WINESBURG, Ohio – One step into Lou McFadden’s home and you know you’ve got more than an amateur collector on your hands.
He’s got lights angled to illuminate the collection just right. Each piece is waxed and shined and situated with precise spacing.
The basement walls are lined with custom-made shelving that displays his more than 3,300 milk bottles and collection of dairy industry paraphernalia.
But what’s most unique about McFadden’s collection is its hometown roots: Every bottle, every ice cream carton, every toy milk truck is from an Ohio dairy.
Local interest. McFadden, who spent 40 years as a fieldman for Ohio dairies, has a special penchant for the items and says he’s been collecting them just as long.
“Ohio used to be large population-wise, and it makes sense that we had a lot of dairies,” he says.
That list includes the four who employed him: Orrville Milk Company, where he started working by washing bulk trucks and ice cream vats; Lawson Milk Co., Superior Dairy, and then Reiter; plus what turned out to be thousands of others, both large and small dairies alike.
As a collector, Lou McFadden has done his research over the years, too, to figure out just which bottles he had, which ones were missing from the collection, and which bottles he didn’t even know existed.
That led him and his wife, Sue, on a journey that crisscrossed the state multiple times. The duo kept records, photographed remnants of old and dilapidated plants, and now has more than 10,000 Ohio dairies documented on index cards alongside the collection.
Red cards mean they have a photo of the plant. Yellow cards are for dairies they know existed. Blue cards are reserved for dairies that seem to have vanished from the landscape.
Last year, the McFaddens turned their research and piles of index cards into a book, Ohio’s Dairies.
Still growing. When Lou and Sue left the farm and built this place outside Winesburg 20 years ago, he says he had only a couple hundred bottles.
In the years since, his collection has thrived with the help of live and online auctions and his dedication to seeking out bottles from every dairy that ever existed in the Buckeye State.
Many he bought for less than $10 at bottle shows, antique stores, flea markets. Today, he says, those very same bottles would fetch upward of $100 each, some double or triple that, from another die-hard collector.
Even friends who know of Lou’s search for bottles don’t truly understand the scope of his collection until they see it, he says.
“Some guys have 300 bottles and think they’re big-time. Then they walk in here and are shocked,” he says.
Challenge. Ohio milk bottles are often difficult to come by, thanks to mergers that sent truckloads of obsolete bottles off cliffs and into dumps. Bottles that were recovered – if there are any – are worth a mint, McFadden says.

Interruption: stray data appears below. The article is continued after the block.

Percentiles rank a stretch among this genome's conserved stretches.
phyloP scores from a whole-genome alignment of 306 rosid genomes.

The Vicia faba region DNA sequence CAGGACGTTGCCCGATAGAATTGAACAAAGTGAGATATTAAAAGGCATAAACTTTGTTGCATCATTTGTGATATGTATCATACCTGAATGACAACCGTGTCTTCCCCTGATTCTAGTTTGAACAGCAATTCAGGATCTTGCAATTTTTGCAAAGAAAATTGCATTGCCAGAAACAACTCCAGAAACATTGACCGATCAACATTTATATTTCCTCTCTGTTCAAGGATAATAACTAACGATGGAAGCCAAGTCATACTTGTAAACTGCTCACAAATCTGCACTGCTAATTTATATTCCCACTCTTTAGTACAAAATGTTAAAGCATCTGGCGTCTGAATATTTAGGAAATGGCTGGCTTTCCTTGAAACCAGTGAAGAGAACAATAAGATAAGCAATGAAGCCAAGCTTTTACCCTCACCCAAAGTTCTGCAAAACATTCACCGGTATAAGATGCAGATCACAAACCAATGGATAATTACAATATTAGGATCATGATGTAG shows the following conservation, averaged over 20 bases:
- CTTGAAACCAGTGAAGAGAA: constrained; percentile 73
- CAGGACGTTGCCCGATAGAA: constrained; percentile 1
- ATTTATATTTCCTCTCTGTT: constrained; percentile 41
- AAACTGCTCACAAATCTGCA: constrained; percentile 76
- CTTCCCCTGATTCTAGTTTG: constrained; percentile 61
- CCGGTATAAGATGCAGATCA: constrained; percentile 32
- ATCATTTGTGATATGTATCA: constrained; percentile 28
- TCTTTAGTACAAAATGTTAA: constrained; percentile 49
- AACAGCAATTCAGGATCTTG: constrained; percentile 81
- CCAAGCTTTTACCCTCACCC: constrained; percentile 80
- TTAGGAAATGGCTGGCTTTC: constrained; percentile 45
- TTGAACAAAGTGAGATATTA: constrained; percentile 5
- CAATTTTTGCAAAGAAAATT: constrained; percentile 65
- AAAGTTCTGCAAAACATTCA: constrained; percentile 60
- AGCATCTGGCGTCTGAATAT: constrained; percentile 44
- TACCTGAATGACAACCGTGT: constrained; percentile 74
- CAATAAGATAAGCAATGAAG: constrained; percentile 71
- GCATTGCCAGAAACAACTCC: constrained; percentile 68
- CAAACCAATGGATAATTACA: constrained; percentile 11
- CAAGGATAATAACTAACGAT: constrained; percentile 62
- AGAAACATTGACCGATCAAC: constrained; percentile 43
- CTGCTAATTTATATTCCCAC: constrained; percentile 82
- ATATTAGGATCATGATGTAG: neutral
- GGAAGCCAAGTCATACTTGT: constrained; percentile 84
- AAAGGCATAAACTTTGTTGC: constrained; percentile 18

“A lot of people don’t even have their own family’s bottle, and that’s a shame,” he said.
He has no favorites, but there are the ones in McFadden’s collection that are talking pieces: One from the Hoover dairy in Canton called Poheja, named after the owners’ children Polly, Herbert and Jane; or one from a nearby Killbuck-area dairy that’s pretty rare.
“I think I slept with one eye open for a couple nights after I bought that one,” McFadden jokes.
All his life. McFadden says he’s been active in the dairy industry all his life, and is sickened to see we’re down to just a handful of dairies left in the state.
Early on in his career, there were 23 or 24 dairies in Cleveland alone. Today, just Dairymen’s survives.
All told, there were more plants in urban Cleveland back then, than there are in the entire state today.
“Now days, a few big plants control everything. I don’t know if it’s good or bad, but it’s the trend,” McFadden said.
Bookwork. In doing all his milk bottle research, McFadden found himself mesmerized by the mere facts he discovered.
Putting them together in a book was the only way he and Sue could figure they could share their work with the masses.
The book has sections on important dates in Ohio dairy history; short histories of some of the plants and funny anecdotes about their existence; and a county-by-county listing of the more than 10,000 dairies the McFaddens located.
They also have 1,200 pictures of milk plants they found on their journey, many of them printed in the book.
McFadden says he’s “tickled” to have put the book together.
“It’s some way to give credit to the little guys for existing.
“We get calls from guys [who have bought the book] and they found their grandpa’s dairy in there. They’re really happy to see it listed,” McFadden said.
Still collecting. McFadden says he continually adds bottles to his collection, along with the ice cream cartons, cups and glasses, and acknowledges his wares have completely taken over his basement.
He never thought he’d have this many bottles, but can’t quit collecting. In fact, he carries a book with him most everywhere that lists what bottles he’s already got in the collection, so he won’t buy duplicates.
And every six months, McFadden dusts each bottle, box, toy truck or carton and rearranges them.
“I’d be stretching the truth if I said I didn’t like to show them off.”
(Reporter Andrea Zippay welcomes feedback by phone at 800-837-3419 or by e-mail at firstname.lastname@example.org.)
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